Archive for July, 2017

How to stay safe at home….

You always feel safe at home. Maybe you get your gas boiler serviced regularly, maybe you have smoke detectors, with new batteries fitted regularly? Above all you get competent professionals to install your new cooker, and also the new gas hob in the kitchen.

When was that done, when was your gas supply system checked? If you were in rented accommodation, the landlord is legally obliged to have it checked every year. But if you own your own home, there’s no obligation to have anything checked on a regular basis. Even if you have lived there 30 years. But things can go wrong.

Take your own precautions

Yes I did that. I installed a carbon monoxide alarm system, alongside the smoke detector, to check whether the gas boiler flue had been blocked, and CO was building up in the boiler area. I installed a flammable gas alarm to monitor the kitchen, in case a gas ring was inadvertently not switched off, or had a fault. Not expensive, maybe £30 each.

For many years the flammable gas alarm worked fine – in other words it just sat there, and never said a word. Then it started going off, whenever there was any wine added to the stew on the hob, whenever there was any bread dough rising in a low oven, and whenever the windows were sprayed with a solvent cleaner. Eventually the alarm started going off so often – for example when the kettle boiled and steam was seen rising past the detector, that this was the final straw. It must be worn out, or faulty, it is just giving too many false alarms. So the gas detector was discarded.

Smart metering

OK I’m a real geek, I like the idea of monitoring the gas and electricity consumption, so readily joined in the offer for Scottish Power to install new “Smart” meters free of charge. Its part of a Government scheme, but means the meter readers don’t trample all over your home. That is the real benefit.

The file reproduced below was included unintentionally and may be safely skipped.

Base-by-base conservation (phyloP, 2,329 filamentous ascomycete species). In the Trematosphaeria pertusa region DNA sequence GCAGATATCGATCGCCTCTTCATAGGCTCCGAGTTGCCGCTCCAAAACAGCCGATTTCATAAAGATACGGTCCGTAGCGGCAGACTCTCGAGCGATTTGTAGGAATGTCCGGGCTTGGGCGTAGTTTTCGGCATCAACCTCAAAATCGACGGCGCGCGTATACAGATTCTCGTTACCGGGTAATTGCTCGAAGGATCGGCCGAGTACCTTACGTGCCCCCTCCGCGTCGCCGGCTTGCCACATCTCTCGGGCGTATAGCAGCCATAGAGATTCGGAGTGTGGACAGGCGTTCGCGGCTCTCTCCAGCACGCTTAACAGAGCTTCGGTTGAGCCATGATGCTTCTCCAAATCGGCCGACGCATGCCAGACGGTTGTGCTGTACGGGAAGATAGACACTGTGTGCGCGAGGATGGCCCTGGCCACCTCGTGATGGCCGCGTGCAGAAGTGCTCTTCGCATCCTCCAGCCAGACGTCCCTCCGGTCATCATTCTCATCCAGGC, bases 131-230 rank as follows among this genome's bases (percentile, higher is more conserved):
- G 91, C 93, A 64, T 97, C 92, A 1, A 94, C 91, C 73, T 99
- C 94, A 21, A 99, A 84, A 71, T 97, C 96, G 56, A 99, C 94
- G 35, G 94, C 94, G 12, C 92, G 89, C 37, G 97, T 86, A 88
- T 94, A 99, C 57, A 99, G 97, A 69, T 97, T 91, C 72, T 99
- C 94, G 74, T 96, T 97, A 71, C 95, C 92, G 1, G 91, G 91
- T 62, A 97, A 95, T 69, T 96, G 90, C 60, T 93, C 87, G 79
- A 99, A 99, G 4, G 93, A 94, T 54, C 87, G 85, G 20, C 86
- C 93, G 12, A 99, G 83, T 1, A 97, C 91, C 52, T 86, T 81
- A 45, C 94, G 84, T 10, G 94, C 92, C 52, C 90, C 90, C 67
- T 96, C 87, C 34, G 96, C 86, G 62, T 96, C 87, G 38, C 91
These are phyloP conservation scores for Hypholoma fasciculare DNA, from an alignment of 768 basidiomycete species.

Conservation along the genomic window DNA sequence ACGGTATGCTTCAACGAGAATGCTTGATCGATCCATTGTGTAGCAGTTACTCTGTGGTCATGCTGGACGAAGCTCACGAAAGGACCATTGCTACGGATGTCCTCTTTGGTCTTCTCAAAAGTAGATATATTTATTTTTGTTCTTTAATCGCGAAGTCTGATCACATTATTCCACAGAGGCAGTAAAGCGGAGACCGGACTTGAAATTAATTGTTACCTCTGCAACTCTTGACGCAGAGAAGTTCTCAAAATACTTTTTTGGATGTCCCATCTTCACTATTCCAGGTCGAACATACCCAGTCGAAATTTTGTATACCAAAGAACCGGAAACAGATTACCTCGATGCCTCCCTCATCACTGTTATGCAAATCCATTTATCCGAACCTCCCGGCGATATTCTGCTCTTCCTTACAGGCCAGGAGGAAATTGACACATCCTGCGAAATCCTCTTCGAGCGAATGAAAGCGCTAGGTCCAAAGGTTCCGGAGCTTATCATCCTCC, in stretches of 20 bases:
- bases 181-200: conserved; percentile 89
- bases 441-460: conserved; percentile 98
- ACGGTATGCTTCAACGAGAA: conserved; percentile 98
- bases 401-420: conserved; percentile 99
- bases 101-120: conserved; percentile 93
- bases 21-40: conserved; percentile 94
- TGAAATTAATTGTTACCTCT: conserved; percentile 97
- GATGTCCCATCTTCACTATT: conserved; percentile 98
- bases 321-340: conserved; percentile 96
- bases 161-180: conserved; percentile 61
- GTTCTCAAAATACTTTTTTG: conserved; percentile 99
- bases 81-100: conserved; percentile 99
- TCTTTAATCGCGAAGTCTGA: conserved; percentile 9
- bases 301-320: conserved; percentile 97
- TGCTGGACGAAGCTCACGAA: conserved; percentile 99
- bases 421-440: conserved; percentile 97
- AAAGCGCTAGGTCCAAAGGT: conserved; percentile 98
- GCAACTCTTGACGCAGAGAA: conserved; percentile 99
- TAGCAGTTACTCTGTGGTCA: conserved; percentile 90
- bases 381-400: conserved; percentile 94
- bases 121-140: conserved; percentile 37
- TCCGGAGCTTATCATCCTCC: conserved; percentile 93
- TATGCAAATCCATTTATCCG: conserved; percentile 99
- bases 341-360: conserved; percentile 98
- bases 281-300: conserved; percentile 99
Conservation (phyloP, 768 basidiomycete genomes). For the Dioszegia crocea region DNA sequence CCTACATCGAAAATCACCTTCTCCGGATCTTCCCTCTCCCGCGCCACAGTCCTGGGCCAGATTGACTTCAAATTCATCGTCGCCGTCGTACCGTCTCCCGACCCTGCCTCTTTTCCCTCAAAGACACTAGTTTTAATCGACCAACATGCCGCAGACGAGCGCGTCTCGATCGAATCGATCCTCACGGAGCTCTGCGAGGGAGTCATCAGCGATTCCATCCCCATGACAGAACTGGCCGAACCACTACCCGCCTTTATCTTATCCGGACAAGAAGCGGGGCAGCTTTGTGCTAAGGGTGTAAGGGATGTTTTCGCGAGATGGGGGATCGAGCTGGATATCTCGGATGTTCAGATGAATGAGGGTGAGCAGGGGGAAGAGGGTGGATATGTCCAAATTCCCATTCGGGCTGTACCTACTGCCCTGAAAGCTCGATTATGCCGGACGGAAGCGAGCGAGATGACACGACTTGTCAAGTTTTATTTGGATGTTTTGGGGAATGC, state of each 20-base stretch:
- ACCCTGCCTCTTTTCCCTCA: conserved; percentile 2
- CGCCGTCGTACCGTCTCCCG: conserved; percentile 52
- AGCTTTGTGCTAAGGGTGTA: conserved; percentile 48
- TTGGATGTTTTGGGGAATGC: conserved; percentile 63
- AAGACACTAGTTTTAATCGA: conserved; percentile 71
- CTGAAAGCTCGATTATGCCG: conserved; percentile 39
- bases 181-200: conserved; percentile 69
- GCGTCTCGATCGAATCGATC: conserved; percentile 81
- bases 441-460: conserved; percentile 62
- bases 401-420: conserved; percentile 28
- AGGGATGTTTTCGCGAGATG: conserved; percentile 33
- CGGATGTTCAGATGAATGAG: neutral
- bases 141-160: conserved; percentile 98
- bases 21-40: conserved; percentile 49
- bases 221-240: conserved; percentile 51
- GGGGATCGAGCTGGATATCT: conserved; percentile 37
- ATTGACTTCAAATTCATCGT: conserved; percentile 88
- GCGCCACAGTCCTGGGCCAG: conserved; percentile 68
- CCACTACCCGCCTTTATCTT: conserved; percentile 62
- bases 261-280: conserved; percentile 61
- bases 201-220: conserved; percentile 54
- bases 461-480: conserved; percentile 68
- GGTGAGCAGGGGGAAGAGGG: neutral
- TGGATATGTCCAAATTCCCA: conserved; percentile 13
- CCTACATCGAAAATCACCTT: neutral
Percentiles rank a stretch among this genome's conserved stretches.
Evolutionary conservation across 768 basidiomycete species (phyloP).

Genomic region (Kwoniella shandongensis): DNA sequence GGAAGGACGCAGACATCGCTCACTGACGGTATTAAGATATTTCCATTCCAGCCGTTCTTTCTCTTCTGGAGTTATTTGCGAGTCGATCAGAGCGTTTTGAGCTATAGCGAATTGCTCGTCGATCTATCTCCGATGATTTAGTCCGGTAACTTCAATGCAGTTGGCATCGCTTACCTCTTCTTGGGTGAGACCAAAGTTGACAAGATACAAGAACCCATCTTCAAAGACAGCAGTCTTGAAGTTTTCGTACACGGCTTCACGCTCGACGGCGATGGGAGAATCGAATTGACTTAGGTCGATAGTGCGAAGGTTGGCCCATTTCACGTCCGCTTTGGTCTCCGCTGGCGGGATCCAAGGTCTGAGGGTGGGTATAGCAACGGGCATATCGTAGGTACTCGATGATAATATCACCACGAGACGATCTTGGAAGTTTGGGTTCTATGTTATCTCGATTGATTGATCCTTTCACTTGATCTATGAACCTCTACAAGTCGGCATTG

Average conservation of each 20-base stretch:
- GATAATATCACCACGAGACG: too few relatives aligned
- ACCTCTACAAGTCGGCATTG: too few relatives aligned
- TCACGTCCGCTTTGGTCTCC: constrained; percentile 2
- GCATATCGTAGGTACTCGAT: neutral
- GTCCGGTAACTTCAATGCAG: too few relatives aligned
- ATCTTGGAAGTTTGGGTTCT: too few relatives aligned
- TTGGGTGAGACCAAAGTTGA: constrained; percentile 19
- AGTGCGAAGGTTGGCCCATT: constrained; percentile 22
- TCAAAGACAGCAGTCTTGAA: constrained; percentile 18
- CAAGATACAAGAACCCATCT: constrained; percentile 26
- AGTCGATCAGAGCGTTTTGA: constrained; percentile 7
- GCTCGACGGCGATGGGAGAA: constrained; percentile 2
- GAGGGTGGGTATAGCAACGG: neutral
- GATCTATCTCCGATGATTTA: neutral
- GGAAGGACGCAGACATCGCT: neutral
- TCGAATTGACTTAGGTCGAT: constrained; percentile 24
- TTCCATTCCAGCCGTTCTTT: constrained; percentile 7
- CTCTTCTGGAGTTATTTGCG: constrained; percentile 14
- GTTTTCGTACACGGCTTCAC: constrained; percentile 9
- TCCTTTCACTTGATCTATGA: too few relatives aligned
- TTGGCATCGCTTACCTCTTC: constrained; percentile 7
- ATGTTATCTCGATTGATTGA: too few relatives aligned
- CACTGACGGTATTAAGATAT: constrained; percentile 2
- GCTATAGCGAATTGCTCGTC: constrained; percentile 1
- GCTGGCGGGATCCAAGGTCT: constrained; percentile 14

Meters installed aok, but just the final safety test – oh dear, there seems to be a slow gas leak somewhere in your system, its not major, but it falls outside permitted levels. Now I have to call out a ‘Gas Safe’ engineer to check the system, and have to pay for that (!) .

You know the problem, for the first two appointments no-one turns up. For the third, he is called away for urgent safety checks on a tower block, otherwise the tenants will all need to be evacuated. Finally, Saturday afternoon, I get an engineer to visit: this is Simon from JPS Plumbing and Heating in Winchester.

A hob problem

Simon very quickly locates the area of the problem, it’s in the supply to the ten year old gas hob. If the leak is in the hob itself, it would not be economical to repair. There are only two joints underneath to check, so Simon lies upside down in the oven space to feel the state of each one. Now the leak checks show the leak rate is smaller, and within the allowable tolerance – only a sixth of what can be permitted.

He is actually surprised to have made such a difference, compared to the initial leak test, so re-checks the joints. Now the supply pipework where it joins to the hob falls away completely. The steel 90 degree bend feeding the hob has sheared off between the thread holding the pipework and the bend. Although this newly created ‘nut’ unscrews, it immediately falls apart in two halves, in what could be described as a brittle fracture.